1–2 l

≥2 l

Blood pressure


N-borderline low











Warm, perfused


Cool, clammy

Urine output








Initial Resuscitation

  • Establish two large bore IV lines or a large bore central line.

  • Insert NG tube and aspiration (by hand).

  • Volume expansion with crystalloids (LR preferred, see  Chapter 8).

  • Monitor BP, pulse, and urine output.

  • Cross match blood. Blood products are the most efficient volume expanders and should be infused as soon as possible in patients with significant bleeds. Transfusion requirements are determined by multiple factors, including patient age, presence of comorbidities, cardiovascular status, baseline hematocrit, and tempo of the bleeding, along with the current hematocrit level. RBCs are transfused in patients who have significant blood loss, continuing active bleeding, and those who manifest cardiac, renal, or cerebral ischemia (regardless of HCT). The rate of blood transfusion is determined by the severity of the hypovolemia, by the tempo of the bleeding, and by the presence of cardiac, renal, or cerebrovascular comorbidities. Generally RBSs should be transfused to maintain a hemoglobin concentration between 8 and 10 g/dl (see  Chapter 51):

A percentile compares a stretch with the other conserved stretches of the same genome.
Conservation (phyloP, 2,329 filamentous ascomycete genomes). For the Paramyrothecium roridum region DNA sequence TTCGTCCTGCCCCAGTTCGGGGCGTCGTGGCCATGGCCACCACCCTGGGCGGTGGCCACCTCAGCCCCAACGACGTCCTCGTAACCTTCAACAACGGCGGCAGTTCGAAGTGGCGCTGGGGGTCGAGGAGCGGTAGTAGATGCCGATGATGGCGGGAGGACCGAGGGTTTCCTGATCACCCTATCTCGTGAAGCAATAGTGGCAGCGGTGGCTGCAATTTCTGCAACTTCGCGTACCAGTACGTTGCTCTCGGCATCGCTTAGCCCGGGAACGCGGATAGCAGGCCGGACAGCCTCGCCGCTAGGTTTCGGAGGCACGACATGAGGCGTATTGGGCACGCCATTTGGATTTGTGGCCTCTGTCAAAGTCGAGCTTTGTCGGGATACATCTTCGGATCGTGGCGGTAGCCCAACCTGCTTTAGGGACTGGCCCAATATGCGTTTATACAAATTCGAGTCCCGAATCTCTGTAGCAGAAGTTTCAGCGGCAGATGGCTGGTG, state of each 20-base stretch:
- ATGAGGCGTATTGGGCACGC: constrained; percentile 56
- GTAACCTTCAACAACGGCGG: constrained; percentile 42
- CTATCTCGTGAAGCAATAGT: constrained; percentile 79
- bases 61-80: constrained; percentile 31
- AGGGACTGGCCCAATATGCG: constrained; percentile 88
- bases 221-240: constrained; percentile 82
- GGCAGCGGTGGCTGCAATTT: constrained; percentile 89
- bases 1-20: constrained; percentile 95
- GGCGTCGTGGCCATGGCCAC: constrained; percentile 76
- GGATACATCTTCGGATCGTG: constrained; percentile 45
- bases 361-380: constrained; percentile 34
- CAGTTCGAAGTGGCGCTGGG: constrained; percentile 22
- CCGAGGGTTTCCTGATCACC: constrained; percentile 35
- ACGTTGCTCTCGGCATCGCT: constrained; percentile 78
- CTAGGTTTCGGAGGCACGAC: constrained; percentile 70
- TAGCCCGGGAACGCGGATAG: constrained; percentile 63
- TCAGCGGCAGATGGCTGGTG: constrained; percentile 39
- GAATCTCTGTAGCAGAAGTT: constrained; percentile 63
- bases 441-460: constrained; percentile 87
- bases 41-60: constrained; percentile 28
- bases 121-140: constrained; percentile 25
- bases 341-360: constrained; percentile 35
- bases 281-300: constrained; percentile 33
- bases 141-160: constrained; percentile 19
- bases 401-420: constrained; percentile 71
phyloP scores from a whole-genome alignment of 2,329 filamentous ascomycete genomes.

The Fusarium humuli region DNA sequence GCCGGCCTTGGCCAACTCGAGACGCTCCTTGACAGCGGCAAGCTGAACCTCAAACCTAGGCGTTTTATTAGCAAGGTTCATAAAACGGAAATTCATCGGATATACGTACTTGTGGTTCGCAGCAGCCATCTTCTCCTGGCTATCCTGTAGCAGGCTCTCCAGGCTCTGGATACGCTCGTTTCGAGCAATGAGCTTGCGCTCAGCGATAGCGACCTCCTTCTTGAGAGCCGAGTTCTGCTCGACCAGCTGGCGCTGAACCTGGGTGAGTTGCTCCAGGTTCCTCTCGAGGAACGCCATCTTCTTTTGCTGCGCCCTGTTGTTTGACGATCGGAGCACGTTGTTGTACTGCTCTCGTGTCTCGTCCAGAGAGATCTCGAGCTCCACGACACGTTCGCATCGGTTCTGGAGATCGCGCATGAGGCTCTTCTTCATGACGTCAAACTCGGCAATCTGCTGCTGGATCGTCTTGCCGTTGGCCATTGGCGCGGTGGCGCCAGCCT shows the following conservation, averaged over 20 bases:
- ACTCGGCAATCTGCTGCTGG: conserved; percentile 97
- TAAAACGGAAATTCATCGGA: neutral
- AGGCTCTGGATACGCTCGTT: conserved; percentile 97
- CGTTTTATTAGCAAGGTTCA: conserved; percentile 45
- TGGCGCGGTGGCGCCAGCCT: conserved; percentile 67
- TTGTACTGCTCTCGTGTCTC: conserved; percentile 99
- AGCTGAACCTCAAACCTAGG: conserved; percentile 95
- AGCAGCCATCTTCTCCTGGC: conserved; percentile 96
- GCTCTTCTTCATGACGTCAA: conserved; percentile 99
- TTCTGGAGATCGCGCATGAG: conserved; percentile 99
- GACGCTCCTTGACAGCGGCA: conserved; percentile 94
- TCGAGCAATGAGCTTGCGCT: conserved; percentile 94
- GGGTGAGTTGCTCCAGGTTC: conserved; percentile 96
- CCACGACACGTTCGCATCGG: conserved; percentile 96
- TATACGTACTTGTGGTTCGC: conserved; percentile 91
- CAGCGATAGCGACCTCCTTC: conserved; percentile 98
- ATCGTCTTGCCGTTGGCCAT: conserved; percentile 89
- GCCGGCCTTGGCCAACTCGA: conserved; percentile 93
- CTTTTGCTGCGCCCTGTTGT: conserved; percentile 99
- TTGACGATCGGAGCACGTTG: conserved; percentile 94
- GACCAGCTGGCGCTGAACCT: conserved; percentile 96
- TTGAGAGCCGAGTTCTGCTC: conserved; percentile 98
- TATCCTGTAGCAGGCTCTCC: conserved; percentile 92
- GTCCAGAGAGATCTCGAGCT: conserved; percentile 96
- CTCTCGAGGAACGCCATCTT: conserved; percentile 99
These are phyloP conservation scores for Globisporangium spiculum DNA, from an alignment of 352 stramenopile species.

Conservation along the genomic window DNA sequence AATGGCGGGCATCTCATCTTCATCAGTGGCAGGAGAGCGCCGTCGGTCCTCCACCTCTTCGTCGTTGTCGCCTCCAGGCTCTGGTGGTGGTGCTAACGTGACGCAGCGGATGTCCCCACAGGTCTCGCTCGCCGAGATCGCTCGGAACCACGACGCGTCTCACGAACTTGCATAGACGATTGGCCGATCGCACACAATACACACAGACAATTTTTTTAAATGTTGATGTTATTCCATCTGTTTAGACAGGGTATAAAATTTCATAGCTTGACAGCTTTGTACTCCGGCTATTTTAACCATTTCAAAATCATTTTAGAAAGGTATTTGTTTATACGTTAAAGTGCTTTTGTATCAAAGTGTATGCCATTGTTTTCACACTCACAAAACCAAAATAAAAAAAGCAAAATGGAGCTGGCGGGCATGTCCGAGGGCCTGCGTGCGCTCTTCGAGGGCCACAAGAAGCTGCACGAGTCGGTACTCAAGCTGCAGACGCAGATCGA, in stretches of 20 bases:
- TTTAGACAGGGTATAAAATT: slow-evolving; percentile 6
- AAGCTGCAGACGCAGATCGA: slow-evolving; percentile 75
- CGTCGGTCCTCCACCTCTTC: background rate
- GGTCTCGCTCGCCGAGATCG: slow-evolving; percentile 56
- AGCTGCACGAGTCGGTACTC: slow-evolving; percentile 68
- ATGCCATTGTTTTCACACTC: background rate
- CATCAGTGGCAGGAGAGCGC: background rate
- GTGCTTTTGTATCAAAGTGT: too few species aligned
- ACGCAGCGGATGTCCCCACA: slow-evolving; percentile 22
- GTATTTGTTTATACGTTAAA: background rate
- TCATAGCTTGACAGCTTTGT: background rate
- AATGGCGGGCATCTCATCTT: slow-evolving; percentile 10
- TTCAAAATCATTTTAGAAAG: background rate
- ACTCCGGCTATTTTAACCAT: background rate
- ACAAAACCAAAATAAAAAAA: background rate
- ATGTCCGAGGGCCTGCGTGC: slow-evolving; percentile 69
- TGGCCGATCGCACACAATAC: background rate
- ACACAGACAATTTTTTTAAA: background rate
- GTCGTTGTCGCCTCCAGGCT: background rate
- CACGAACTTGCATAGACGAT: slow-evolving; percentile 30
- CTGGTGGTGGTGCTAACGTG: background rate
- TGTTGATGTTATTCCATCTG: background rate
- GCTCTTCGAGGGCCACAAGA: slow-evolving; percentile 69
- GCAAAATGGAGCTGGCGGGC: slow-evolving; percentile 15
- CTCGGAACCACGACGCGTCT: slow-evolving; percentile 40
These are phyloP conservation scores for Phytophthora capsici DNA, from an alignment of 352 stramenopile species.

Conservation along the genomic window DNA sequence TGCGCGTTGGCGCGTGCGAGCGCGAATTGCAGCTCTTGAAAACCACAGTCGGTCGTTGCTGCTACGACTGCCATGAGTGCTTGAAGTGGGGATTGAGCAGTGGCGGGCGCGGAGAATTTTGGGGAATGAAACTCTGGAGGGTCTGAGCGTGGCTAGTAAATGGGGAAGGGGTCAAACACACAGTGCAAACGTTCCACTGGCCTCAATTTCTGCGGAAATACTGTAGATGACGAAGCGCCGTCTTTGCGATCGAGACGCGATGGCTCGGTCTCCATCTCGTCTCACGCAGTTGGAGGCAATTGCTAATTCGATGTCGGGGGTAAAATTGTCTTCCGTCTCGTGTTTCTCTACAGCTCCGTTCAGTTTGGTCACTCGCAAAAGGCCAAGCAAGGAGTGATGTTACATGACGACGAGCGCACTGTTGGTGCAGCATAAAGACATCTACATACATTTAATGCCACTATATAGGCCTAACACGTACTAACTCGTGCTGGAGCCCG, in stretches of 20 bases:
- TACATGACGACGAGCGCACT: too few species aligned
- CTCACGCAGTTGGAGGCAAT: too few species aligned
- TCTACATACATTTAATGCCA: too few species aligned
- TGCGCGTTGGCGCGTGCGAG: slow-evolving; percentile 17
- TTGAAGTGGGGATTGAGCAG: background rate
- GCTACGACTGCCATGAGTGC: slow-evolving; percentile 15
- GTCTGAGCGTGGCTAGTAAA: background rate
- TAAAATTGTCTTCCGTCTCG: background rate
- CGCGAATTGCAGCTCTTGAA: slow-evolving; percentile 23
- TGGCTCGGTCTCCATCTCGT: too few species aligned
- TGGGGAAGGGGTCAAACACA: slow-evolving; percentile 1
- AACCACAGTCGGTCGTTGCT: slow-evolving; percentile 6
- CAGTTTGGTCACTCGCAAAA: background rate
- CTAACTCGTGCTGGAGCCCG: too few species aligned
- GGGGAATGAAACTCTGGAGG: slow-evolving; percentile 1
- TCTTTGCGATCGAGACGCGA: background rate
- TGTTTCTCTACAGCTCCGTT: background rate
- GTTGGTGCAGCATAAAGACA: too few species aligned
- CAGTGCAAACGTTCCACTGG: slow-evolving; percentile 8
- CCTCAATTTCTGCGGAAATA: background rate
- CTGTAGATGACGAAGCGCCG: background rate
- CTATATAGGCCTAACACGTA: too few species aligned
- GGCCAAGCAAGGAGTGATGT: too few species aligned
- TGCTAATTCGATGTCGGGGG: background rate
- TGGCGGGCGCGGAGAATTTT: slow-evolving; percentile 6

• It is important to note that it takes up to 72 h for the hematocrit to reach its nadir after a single episode of bleeding (assuming no other intervention). Therefore, a normal hemoglobin (on admission) does not exclude significant bleeding. Blood transfusion should not be withheld from actively bleeding patients, based on their hemoglobin/hematocrit. Conversely a falling hematocrit does not imply continued bleeding but rather may represent equilibration of fluid between the intravascular and the extracellular extravascular compartment.